Curious interstices

Keith Gallasch, DW98 forum

Waiting: empathetic evolution

Choreographer Sandra Parker tells us she has a bank of movement phrases, fragments, unformed images that she brings to the creative process. Composer Lawrence Harvey too, she says, brought different sounds to the studio; “the sound grew as the dance grew, a lovely experience, movement and sound filling the space at the same time.” Harvey notes that in this cumulative process he would find what direction the dance was going, “geometrically, not just gesturally.”

Someone asked how Waiting came about—from the quotation for Romeo and Juliet? “No”, answers Parker, “that came later. I was experimenting with how still you can be for how long.” Someone else asks, “How do you convert motion into stillness? Music always sounds like movement.” A dancer responds, “When waiting you create a diversion, you’re never quite still, and Lawrence picked up on that.”

Stung: trust

Darrin Verhagen tells us that Sue Healey was in Russia when the work finally came together in Melbourne, that she knows that he knows what she likes, “pops, scratches, tiny sounds”, and that he didn’t know the work would be humorous, it was not discussed, not that it mattered.

Live Opera Situation: languages

For Shelley Lasica “music is like a parallel text”, in this case several parallel texts—an obscure Polish opera and Indian music that the dancers listened and rehearsed to (but not heard in performance by the audience, but maybe ‘heard’ by the dancers) and then the composer’s offering added last. A dancer declares, “It was difficult, we had these other rhythms and then we had to match them with Franc Tétaz’s.” Another dancer says, “We establish our own rhythm, our own score, add another and have two sets of rhythms.” Franc Tétaz adds, “I was doing something very similar to you, though we speak very different languages.” Lawrence Harvey says that he “strives towards a common language through watching, through talking with dancers.”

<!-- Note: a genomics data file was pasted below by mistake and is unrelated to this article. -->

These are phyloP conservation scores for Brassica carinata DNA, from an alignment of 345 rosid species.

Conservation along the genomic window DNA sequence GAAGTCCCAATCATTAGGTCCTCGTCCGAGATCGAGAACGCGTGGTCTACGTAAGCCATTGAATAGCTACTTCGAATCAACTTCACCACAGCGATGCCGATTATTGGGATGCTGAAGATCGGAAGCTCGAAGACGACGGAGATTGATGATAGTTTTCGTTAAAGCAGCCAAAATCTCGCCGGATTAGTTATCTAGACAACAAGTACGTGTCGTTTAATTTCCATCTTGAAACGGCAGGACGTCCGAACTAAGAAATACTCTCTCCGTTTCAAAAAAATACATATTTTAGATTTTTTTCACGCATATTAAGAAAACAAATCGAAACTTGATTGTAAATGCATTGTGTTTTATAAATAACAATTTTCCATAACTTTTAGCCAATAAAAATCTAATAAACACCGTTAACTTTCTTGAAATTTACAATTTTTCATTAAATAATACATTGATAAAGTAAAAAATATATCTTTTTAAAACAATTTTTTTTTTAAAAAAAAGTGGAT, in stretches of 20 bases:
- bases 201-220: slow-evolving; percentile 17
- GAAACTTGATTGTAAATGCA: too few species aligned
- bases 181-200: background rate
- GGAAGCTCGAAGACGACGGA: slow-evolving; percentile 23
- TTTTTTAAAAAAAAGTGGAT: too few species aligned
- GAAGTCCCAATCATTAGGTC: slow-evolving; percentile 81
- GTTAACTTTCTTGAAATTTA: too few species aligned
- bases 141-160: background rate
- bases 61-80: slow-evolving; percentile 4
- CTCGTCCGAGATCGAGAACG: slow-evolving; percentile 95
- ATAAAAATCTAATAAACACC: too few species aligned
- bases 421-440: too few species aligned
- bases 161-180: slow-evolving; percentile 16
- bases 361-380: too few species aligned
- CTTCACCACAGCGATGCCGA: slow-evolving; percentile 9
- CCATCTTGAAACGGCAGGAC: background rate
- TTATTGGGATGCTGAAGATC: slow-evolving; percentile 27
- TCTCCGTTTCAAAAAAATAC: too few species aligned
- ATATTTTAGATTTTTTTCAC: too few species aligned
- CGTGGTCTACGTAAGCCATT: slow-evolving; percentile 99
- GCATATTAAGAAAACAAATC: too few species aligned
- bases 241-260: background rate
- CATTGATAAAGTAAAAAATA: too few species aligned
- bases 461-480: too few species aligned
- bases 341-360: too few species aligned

Franc says he likes “to create an environment to invite the audience into Shelley’s work.” Something in Lasica’s body language suggests, ‘No, that’s not it.’ Lasica says, “It’s a matter of how music and dance intersect,” that she “creates a gap between movement and music.”

Dancers and music

The dancers say, “We always draw on the energy of the music, but sometimes it’s better to be grounded, to not go with the rise of the music, not get whipped up by it, just pick up on the cues, resist the music. Though with Darrin’s music we could get into it…but with Franc’s we had landmarks.” Tétaz muses, “I composed as if I was writing for scenes.”

Harvey declares, “The body is already polyrhythmic, the heart beat, the breathing, the issue of psychological time.”
Lasica closes, “Movement is not generated by music, but by many things, music is another layer.”

Dance Works, DW98 forum, July 24, Wesleyan Hall, Albert Park, July 15 – July 26

RealTime issue #27 Oct-Nov 1998 pg. 7

© Keith Gallasch; for permission to reproduce apply to realtime@realtimearts.net

1 October 1998
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